• 46 engineers and technicians (including 10 under contract)
  • 10 astronomers (including 2 emeriti)
  • 32 teaching researchers (including 3 emeriti and 3 under contract)
  • 21 researchers (including 7 emeriti) 7 post-doctoral fellows
  • 41 PhD students

Salient results

  • The earliest phase of star formation, captured through its bipolar ejection activity (Gerin et al. 2015 A&A 577, L2). La toute première étape de la formation d’une étoile, révélée par son éjection bipolaire (Gerin et al. 2015 A&A 577, L2).
  • New method for measuring the diffusion and desorption energy of atoms and (Minissale, M., Congiu, E., & Dulieu, F. 2016, A&A, 585 A146). Nouvelle méthode pour mesurer l’énergie de diffusion et de désorption des atomes et radicaux (Minissale, M., Congiu, E., & Dulieu, F. 2016, A&A, 585 A146).
  • First results on a 1200 GHz Schottky receiver prototype for JUICE-SWI (Maestrini, A., et al 2016). Les premiers résultats sur le prototype de récepteur Schottky à 1200 GHz pour JUICE-SWI (Maestrini, A., et al 2016).

Séminaires à venir

Vendredi 28 juin 2019, 14h00
Salle de l'atelier, Paris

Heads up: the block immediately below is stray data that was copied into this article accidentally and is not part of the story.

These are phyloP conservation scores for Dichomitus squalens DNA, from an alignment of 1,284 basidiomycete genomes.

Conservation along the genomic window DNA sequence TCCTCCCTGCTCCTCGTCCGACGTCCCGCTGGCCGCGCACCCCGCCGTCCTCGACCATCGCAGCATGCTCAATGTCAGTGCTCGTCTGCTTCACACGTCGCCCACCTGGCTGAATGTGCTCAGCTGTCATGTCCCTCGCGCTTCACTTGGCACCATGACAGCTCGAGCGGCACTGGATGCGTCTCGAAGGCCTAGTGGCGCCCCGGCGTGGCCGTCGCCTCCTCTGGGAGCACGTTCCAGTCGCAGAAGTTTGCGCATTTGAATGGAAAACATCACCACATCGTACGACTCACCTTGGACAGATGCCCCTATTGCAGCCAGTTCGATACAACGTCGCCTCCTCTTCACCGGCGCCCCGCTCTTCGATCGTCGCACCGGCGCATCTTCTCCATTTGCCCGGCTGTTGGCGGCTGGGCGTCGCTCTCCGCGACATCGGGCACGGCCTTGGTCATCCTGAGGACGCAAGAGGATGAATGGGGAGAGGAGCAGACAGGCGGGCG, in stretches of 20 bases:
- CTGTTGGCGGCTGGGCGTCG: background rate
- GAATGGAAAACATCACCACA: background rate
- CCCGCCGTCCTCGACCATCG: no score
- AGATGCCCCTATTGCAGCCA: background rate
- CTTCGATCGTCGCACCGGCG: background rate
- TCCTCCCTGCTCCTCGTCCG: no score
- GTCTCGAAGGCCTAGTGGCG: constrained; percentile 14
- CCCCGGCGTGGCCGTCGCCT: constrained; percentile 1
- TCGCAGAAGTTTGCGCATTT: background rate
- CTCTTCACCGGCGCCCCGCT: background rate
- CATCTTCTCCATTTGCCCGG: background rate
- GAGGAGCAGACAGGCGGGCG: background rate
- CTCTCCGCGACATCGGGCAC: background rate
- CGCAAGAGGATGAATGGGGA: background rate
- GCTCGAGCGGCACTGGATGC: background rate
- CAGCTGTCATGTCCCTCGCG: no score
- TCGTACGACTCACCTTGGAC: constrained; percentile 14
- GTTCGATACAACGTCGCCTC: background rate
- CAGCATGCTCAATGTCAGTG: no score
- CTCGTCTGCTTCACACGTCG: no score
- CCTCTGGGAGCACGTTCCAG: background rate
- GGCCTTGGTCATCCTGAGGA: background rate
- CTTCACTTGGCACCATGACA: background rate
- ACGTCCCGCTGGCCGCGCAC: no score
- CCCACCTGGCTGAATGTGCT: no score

Is accretion-driven turbulence a key process for galaxy growth ?
résumé :
Spitzer and Herschel infrared spectroscopy has revealed a population of nearby galaxies with weak star formation and unusually bright emission lines (e.g. [CII], H2), with very broad linewidths. The line luminosities are greatly in excess of that expected by photoelectric heating of the gas, suggesting that they are powered by the dissipation of turbulent kinetic energy. This discovery of large masses of gas not associated with star formation reveal the potentially important, but largely unexplored, role that turbulence plays in the energetics and formation of multiphase gas on galactic scales. Is this relevant for filamentary gas accretion onto halos of galaxies? I will discuss a toy model in which some of the gravitational potential energy is transferred into gas accretion streams as they penetrate deeper into halos of young galaxies, and part of that energy is dissipated through a turbulent cascade in the warm infalling gas. We have modeled the excitation of the [CII] line as gas is cooling isobarically during its transition from the warm ionized to cold neutral medium. We find that the contribution of [CII] to the total gas cooling rate is increased to 30% and that this [CII] luminosity fraction is largely independent of metallicity. This may explain the recent ALMA detections of [CII] line emission from very high-redshift galaxies, that is not co-spatial with their UV-continuum and have ratios of [CII] to infrared luminosity that are higher than that expected from star formation.